President of Russia Vladimir Putin: Mr Prime Minister,
I am very glad to meet you.
First of all, I would like to thank you for accepting my invitation and for attending the economic forum in Vladivostok.
Our bilateral relations have deep roots and rich history. Last year we marked the 100th anniversary of our diplomatic relations.
Economic ties are developing, and trade is growing. We have major projects, which we are interested in developing, such as the Ulaanbaatar Railway, as well as enterprises extracting mineral resources and metals. Now we are talking about the possible implementation of a major infrastructure project: the supply of Russian gas to China via Mongolia.
Just an hour ago, the Rosneft CEO reported to me that agreements were reached during his working trip to Mongolia on expanding cooperation in this area. As far as I know, you have coordinated all issues related to the supply of oil and oil products.
We have always had extensive cooperation in humanitarian sphere.
We are satisfied with the level and nature of relations that have developed between Russia and Mongolia.
A meeting with the President of Mongolia is planned to be held very soon in Uzbekistan, where we expect to also hold a trilateral summit with the President of China.
I am very glad to see you.
Prime Minister of Mongolia Luvsannamsrain Oyun-Erdene (retranslated): Mr President, I am delighted to meet with you today.
You came to our country on an official visit during celebrations of the 80th anniversary of our common victory in the Battle of Khalkhin Gol, and I took part in the meeting of the two presidents.
First of all, please accept our condolences on the loss of two embassy employees in Kabul.
I am very pleased to convey to you the friendliest and warmest greetings from the President of our country.
I hope our future meetings and our meetings during the forum will help us move the gas pipeline construction project forward.
Last summer, in mid-summer, we jointly celebrated the 100th anniversary of the people's revolution in Mongolia and celebrated the 100th anniversary of the Mongolian People's Party as well. These centennial anniversaries coincided with the 100th anniversary of Mongolian-Russian diplomatic relations. This 100-year period will be over a month from now, and we will move into the 101st year of relations and cooperation.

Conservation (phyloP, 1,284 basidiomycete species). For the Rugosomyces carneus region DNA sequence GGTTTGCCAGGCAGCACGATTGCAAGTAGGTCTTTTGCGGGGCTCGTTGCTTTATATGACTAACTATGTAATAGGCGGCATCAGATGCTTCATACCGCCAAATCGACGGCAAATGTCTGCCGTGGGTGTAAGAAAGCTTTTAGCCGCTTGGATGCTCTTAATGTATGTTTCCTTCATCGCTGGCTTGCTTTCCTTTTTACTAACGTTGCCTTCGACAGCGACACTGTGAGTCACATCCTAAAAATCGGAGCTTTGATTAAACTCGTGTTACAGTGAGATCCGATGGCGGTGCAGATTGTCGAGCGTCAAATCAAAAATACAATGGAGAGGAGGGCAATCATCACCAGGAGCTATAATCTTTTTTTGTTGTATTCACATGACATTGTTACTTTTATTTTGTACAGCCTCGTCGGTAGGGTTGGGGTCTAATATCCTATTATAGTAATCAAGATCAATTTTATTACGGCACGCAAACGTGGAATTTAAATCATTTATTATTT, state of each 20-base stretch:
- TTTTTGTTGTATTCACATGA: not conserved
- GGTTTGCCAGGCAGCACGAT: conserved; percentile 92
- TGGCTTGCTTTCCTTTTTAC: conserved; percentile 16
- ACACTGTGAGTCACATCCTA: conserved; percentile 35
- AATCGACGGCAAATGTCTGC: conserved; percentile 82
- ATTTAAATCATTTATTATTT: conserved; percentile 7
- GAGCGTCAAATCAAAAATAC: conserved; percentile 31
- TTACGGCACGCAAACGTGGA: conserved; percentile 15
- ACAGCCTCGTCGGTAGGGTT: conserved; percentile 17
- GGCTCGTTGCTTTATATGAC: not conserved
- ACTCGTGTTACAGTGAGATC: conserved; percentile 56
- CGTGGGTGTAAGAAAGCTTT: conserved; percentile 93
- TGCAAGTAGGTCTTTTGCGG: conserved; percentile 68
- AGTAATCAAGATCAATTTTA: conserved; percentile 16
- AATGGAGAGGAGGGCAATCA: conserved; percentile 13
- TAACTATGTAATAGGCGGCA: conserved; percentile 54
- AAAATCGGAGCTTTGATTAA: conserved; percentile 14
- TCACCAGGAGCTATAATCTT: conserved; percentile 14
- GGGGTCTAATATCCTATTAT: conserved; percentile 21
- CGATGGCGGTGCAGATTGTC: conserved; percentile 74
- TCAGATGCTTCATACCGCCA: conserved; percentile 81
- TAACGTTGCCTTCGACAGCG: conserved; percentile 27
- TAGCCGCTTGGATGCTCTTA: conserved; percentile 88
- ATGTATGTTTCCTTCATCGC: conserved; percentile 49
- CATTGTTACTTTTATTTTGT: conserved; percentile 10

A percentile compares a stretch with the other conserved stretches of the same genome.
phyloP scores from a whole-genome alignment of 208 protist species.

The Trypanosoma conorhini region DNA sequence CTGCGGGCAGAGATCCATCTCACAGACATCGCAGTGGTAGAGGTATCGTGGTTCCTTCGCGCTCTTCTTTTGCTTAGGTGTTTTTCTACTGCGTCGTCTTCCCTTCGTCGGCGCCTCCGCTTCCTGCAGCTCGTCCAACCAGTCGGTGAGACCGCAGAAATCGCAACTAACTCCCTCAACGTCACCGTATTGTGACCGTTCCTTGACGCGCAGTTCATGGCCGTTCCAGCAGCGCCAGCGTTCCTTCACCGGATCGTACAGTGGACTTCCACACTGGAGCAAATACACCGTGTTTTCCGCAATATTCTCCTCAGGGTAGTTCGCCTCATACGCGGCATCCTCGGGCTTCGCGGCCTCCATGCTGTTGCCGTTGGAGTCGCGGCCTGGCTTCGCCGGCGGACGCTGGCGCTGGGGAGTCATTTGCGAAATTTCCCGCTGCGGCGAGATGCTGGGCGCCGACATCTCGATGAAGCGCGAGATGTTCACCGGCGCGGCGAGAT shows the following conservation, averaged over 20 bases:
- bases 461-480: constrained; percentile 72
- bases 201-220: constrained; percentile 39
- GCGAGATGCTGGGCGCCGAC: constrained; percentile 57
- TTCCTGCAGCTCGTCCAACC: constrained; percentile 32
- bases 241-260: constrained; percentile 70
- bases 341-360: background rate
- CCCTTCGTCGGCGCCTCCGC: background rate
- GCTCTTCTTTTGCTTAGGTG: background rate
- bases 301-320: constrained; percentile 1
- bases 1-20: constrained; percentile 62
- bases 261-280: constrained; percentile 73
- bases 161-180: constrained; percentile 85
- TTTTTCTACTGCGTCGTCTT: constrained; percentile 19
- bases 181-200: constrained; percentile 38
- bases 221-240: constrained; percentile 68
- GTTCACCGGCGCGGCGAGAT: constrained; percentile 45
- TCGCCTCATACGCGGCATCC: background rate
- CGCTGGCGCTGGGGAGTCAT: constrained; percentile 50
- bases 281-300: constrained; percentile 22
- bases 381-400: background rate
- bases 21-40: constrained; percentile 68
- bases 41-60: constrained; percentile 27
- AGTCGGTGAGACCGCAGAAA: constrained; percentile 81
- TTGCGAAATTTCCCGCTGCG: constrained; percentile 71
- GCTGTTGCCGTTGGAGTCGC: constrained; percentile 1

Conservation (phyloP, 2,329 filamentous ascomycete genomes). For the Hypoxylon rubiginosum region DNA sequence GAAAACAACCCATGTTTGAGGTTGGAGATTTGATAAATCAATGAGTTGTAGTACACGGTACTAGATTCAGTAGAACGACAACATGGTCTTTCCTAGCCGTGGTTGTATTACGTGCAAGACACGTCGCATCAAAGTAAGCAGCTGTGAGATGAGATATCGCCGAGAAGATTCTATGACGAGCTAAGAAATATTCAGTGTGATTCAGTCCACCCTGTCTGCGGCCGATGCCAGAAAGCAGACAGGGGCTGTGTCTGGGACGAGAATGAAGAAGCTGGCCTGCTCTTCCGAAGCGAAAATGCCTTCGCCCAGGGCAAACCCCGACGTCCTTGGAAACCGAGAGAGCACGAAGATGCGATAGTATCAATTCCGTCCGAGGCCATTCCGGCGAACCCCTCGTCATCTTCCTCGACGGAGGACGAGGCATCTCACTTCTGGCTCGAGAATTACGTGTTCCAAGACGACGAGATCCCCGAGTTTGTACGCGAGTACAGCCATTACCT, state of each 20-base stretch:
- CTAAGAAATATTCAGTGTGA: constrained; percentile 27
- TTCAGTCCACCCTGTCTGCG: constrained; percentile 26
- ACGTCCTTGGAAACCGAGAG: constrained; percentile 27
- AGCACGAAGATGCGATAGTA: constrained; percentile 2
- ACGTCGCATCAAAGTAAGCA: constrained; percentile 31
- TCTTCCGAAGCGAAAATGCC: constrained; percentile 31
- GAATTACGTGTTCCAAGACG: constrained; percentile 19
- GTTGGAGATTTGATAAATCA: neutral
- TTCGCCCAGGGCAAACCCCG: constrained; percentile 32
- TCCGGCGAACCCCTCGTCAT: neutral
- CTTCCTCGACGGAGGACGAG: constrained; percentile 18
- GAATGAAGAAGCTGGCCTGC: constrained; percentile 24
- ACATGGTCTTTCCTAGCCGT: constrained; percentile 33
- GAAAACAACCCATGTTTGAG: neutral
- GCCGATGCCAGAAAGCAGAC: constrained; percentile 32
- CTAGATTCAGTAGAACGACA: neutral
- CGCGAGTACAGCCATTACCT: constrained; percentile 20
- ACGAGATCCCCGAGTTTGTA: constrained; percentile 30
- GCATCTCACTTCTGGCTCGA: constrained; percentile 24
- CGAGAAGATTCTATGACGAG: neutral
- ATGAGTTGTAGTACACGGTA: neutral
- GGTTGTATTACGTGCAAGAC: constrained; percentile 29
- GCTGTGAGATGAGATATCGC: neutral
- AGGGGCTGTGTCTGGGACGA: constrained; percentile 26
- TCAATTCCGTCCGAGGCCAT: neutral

In the 100 years of its recent history, our country, first, secured its independence and sovereignty and made progress in its development. A foundation for science and education was built. We launched joint space exploration projects. All of the above is inextricably linked with our history and good relations with the Russian Federation.
The Mongolian people have warm feelings for you, because during your presidency, and your term as Prime Minister, major issues in our relations, such as the final settlement of what is known as the “big debt” in transferable rubles were settled, and major projects were implemented which helped our country move forward.
Now that we are making the transition from the first century of our relations and cooperation to the second century, unfortunately, we are faced with the pandemic and a challenging global geopolitical situation. One hundred years ago we faced similar challenges. Apparently, the cyclical nature of human evolution lies at the heart of such challenges.
In the most difficult times, the Mongolian state and government, as well as the Mongolian people strive to maintain warm relations with our eternal neighbours, primarily, our northern neighbour Russia. Friendly, neighbourly and fraternal relations are not measured by any historical events. They are personal and grounded in the specific nature of our relations.
In July, Russia’s Foreign Minister [Sergei] Lavrov visited Mongolia. During that visit, we had an open and in-depth discussion concerning the future of our bilateral relations and bilateral cooperation. We were satisfied with the outcome of that visit. I believe you were apprised of that information accordingly.